PUBLIC HEALTH PREPAREDNESS & RESPONSE
The Future of Real-time PCR in the LRN-B
By Rana Rahmat , specialist , Laboratory Response Network
cost should be considered from a public health laboratory perspective .
Before the LRN-B can invest in a new testing instrument , its functionality and repeatability must be evaluated to confirm that it will produce the same results under the same conditions , regardless of where the test is performed . Protocols need to be updated and standard operating procedures either revised or written anew . The process of choosing , validating and implementing new instruments and technology is one that can take years to finalize .
Biodefense Laboratory Associate Director Michael Perry performs testing at New York State ' s Wadsworth Center . Photo : Wadsworth Center
Change is inevitable . In scientific and technological advancement , this inevitability leads to the evolution of previous iterations of technology . However , change from the status quo is not without its consequences , particularly when it comes to technology in the Laboratory Response Network for Biological Threats Preparedness
( LRN-B ).
From Old to New
The Applied Biosystems TM
7500 Fast Dx Real-Time Polymerase Chain Reaction ( PCR ) instrument has been a reliable workhorse for LRN-B testing for many years . In early February 2022 , the US Centers for Disease Control and Prevention
( CDC ), issued a network broadcast message to all LRN-B laboratories announcing the discontinuation timeline for the ABI 7500 Fast Dx , with production ceasing in May 2022 and technical support being phased out by 2027 . The news has had a substantial impact on diagnostic assays throughout public health , especially for diagnostic and surveillance assays that are developed at CDC and deployed through the LRN-B and other public health laboratory programs . News of the ABI 7500 Fast Dx ’ s departure leads to a time of transition for its users as programs at CDC along with other stakeholders work together to identify the next generation of real-time PCR platforms .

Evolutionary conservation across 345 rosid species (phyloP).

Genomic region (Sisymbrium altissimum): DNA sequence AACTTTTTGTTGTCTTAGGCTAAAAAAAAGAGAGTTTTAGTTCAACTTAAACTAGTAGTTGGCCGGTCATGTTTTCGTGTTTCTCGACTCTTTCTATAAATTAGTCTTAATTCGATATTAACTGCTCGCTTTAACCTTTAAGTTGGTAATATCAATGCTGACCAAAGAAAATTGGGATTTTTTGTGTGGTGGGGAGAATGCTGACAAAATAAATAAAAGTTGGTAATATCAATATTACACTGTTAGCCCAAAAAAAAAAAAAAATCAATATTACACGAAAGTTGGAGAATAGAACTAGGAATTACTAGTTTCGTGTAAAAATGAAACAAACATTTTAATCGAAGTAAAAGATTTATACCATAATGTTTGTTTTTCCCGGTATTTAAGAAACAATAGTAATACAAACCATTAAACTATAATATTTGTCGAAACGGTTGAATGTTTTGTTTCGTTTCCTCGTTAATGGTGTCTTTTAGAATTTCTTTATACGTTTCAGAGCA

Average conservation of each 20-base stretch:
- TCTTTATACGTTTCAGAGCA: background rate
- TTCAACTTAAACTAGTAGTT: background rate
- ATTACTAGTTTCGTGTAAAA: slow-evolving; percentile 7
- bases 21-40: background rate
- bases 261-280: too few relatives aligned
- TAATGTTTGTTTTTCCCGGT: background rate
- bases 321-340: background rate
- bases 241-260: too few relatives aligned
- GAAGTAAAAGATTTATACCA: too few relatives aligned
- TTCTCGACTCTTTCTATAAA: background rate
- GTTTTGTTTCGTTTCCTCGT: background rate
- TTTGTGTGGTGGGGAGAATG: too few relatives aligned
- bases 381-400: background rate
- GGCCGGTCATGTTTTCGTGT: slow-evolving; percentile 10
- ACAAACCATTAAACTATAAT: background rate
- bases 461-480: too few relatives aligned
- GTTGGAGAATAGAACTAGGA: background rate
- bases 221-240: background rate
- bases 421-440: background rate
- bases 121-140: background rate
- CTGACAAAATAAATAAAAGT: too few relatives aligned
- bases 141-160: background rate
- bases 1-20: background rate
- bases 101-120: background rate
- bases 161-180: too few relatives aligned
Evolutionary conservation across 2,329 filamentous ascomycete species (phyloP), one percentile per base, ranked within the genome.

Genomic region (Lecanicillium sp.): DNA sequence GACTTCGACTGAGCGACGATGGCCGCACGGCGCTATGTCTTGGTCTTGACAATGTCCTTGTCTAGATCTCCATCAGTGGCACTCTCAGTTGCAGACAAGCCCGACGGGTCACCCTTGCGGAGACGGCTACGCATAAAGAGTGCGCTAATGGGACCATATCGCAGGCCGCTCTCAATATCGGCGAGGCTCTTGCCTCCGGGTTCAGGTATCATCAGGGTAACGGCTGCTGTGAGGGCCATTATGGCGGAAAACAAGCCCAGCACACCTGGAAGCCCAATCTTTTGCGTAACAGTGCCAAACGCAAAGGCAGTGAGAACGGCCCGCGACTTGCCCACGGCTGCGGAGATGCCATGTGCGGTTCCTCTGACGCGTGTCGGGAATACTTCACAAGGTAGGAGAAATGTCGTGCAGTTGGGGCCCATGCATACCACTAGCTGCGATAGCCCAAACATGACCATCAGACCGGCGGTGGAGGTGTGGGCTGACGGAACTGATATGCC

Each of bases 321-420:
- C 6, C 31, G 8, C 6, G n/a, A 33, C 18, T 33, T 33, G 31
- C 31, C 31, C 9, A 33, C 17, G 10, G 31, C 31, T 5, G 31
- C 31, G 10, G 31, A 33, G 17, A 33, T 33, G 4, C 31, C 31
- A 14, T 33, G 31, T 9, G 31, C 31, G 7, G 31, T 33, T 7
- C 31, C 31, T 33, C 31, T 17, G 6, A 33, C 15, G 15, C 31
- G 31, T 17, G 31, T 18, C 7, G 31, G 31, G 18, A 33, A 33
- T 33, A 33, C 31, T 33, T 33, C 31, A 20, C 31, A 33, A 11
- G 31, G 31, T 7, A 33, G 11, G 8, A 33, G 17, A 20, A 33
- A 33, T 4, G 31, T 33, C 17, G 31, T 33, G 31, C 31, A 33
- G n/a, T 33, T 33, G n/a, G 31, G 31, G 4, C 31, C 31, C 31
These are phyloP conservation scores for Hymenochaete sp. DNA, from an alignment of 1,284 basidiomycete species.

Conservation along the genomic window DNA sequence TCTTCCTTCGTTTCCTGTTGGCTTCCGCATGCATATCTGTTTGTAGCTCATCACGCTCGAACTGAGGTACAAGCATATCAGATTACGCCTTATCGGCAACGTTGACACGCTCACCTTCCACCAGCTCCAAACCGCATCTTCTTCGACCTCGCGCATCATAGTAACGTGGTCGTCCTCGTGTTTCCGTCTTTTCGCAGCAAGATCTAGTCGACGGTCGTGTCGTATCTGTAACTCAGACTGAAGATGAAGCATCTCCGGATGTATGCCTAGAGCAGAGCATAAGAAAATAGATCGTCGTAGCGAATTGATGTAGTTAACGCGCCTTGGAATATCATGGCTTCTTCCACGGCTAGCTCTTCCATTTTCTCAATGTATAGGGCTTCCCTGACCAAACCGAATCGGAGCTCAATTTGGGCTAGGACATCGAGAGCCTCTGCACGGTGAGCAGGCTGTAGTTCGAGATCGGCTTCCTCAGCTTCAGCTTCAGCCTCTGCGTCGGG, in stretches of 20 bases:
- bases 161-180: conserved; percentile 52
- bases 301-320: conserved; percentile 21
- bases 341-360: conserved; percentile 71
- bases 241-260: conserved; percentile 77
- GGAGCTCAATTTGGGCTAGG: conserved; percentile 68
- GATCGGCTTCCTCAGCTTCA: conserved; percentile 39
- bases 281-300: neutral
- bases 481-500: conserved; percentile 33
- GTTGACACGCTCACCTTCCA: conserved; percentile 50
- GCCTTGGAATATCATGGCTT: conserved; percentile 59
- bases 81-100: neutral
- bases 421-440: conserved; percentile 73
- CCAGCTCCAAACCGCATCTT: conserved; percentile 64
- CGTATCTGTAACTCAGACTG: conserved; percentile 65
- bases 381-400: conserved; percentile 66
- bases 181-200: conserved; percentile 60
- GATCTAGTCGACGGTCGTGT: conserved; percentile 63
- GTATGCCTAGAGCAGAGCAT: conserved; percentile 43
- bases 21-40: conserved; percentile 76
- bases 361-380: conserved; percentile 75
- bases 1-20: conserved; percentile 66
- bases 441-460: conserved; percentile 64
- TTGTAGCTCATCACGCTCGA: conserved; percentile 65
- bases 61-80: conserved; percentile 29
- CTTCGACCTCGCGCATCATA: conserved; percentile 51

Such changes are not easy to implement and take significant coordination between CDC , public health laboratories , APHL and vendors . CDC must provide guidance on any new standards , for which they must gather as much information as possible . Changes to instrumentation also require validation studies for both existing assays and the instrument and may alter existing strategic plans for future studies .
… And New Technicalities
A major limiting factor in the availability of platforms to choose from is US Food and Drug Administration
( FDA ) 510 ( k ) clearance , an FDA requirement that manufacturers must register devices if there is an intent to market the instrument as a medical device . A realtime PCR instrument that has already received FDA 510 ( k ) clearance is preferred for CDC ’ s influenza program and the LRN-B , two groups that are a driving force in approving the use of new platforms in their respective programs . Other factors , such as throughput capacity , footprint and
While it may be difficult initially to deal with drastic deviations that have a significant impact on its member laboratories , the LRN will rise to the occasion and meet these changes head on , leading to an even stronger and well-prepared public health laboratory system . n
One of the long-term goals for APHL , CDC and public health laboratories has been to standardize testing platforms and reagents across the public health laboratory system . To achieve this , the Laboratory Efficiencies Initiative was co-sponsored by APHL and CDC with the goal to build a sustainable public health laboratory system . Over the years there has been success in homogenizing instrument use and testing across public health laboratories .
A lineup of various PCR instruments located at New York State ’ s Wadsworth Center . Photo : Wadsworth Center
24 LAB MATTERS Summer 2022